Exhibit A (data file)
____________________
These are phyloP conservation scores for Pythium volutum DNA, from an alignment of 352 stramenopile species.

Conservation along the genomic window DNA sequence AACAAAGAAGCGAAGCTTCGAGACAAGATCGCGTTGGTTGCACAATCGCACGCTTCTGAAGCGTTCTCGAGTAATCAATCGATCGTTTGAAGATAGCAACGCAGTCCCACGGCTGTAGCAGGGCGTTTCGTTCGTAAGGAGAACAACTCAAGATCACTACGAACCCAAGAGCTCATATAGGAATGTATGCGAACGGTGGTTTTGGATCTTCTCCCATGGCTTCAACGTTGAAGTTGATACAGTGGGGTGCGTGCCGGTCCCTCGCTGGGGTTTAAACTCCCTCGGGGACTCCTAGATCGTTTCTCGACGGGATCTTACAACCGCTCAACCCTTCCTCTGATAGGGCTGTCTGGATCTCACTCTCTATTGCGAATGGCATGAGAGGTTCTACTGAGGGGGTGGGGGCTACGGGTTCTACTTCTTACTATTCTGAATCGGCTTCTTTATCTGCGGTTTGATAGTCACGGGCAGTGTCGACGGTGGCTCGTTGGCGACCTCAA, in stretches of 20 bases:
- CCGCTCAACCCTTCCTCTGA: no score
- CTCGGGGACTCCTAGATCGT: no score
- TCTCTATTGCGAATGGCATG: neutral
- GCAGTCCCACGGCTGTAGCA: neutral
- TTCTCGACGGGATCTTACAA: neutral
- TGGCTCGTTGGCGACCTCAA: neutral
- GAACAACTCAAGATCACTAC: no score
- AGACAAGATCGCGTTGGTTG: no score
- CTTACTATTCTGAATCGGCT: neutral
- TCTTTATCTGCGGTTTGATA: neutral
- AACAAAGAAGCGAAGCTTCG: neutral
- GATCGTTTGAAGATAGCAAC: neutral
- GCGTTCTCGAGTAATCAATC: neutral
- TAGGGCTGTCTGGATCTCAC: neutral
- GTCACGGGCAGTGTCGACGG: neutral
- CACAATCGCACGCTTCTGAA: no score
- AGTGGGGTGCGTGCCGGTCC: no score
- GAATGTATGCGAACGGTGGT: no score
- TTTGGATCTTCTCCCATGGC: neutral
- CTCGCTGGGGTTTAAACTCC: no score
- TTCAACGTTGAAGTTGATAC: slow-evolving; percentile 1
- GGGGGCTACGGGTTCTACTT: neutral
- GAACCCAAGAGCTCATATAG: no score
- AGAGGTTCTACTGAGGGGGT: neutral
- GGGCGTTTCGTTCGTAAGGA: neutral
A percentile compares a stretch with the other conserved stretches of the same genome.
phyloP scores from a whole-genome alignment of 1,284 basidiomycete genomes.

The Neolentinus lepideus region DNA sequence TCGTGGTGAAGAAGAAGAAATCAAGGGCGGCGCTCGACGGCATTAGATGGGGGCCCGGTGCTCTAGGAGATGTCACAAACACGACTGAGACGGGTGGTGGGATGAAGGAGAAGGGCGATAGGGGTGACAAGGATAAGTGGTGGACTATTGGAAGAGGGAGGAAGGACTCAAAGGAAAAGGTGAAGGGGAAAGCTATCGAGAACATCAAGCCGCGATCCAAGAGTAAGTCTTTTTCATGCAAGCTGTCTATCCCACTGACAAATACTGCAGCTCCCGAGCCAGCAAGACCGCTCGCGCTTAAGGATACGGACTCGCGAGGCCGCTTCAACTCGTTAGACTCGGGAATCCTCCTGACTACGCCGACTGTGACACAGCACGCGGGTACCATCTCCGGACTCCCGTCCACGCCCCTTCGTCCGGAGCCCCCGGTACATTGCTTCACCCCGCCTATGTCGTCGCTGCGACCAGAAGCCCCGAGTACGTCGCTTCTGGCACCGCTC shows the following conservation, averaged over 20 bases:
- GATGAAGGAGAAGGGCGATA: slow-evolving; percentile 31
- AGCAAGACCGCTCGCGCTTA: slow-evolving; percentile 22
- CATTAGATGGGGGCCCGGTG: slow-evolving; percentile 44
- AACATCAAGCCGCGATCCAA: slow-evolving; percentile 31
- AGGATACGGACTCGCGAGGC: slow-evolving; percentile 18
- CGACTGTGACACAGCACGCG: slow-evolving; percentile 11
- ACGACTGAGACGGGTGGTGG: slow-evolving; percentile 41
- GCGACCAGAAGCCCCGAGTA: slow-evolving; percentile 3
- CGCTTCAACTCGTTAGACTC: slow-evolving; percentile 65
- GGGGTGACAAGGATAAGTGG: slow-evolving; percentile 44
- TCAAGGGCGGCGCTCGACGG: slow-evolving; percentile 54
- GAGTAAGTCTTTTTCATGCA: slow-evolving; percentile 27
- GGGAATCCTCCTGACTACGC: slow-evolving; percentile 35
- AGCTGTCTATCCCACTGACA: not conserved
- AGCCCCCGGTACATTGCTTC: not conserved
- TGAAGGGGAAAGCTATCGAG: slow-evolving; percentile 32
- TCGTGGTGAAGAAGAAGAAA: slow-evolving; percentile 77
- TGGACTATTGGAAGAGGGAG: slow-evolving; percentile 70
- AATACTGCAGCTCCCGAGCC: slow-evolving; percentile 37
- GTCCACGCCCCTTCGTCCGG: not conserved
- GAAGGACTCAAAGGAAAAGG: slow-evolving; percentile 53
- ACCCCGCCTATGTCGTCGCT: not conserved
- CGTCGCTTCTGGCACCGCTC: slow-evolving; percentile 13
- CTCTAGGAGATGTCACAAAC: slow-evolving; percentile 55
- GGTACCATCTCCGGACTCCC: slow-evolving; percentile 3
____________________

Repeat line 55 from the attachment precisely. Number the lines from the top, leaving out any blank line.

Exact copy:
- GGTACCATCTCCGGACTCCC: slow-evolving; percentile 3